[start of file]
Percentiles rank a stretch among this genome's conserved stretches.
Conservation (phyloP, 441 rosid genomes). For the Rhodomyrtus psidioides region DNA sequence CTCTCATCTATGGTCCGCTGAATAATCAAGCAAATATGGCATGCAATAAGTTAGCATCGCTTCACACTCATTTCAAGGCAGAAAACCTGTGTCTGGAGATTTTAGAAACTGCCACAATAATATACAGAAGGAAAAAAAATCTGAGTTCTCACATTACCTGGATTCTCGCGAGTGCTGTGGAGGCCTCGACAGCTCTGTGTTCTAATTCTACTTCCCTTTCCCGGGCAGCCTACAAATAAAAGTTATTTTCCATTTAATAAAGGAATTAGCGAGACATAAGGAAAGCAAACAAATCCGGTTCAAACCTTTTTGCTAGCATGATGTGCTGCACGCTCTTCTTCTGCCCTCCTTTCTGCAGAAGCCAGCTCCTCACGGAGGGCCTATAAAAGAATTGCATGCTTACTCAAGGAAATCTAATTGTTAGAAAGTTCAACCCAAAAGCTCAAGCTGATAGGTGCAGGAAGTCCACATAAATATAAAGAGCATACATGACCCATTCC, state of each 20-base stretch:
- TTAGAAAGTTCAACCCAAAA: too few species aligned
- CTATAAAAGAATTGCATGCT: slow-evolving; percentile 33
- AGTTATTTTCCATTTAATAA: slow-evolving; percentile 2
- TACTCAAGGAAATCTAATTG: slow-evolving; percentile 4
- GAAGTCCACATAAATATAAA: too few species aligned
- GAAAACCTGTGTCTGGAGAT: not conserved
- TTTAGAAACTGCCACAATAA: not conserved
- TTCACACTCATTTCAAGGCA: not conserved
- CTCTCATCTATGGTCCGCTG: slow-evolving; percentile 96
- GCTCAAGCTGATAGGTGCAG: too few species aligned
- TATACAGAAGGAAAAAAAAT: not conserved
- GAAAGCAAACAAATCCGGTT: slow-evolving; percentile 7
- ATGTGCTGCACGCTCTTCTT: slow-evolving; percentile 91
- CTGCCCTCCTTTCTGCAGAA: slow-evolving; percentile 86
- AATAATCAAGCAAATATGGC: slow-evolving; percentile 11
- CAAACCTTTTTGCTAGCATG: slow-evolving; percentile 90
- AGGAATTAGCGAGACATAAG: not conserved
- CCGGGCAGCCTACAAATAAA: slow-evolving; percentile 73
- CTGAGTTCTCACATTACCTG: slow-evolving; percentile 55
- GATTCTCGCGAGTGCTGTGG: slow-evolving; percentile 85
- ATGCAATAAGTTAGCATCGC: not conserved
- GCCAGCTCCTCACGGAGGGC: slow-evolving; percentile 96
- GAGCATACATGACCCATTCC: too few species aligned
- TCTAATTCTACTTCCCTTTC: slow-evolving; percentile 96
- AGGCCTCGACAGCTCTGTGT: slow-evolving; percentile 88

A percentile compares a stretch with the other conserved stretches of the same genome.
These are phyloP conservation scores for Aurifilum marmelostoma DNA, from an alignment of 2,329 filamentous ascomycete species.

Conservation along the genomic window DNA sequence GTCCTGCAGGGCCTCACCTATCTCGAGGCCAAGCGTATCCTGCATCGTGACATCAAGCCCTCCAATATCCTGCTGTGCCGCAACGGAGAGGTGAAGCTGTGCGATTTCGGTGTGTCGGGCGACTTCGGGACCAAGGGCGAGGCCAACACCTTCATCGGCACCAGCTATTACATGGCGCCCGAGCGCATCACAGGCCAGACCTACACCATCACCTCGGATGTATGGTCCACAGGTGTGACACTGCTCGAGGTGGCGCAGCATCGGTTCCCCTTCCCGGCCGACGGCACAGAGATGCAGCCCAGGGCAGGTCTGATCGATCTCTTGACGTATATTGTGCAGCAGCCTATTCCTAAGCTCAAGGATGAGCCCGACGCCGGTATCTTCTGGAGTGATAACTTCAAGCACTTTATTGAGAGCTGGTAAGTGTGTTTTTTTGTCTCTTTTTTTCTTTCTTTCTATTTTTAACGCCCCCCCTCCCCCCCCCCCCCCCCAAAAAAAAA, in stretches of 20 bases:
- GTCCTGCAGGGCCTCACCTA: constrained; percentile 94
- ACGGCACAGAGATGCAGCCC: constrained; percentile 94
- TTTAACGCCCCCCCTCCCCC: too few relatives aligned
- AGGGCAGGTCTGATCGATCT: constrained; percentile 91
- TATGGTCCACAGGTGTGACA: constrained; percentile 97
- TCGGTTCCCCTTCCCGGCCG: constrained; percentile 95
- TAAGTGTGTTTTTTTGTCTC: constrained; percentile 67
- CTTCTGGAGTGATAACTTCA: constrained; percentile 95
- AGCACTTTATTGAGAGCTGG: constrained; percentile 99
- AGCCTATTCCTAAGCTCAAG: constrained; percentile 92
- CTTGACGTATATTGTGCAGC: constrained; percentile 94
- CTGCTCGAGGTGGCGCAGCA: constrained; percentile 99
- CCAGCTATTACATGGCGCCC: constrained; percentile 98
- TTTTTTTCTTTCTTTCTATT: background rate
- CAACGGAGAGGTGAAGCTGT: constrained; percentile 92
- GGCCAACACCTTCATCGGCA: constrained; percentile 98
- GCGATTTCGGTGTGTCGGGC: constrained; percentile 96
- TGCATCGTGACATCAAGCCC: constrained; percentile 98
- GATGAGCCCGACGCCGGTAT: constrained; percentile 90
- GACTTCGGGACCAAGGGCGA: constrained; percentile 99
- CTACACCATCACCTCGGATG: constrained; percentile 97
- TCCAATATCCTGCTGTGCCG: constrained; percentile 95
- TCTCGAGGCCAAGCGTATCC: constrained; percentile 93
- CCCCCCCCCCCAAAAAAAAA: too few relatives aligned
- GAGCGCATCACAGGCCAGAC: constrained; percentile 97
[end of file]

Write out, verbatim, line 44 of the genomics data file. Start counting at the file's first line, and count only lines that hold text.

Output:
- TTTTTTTCTTTCTTTCTATT: background rate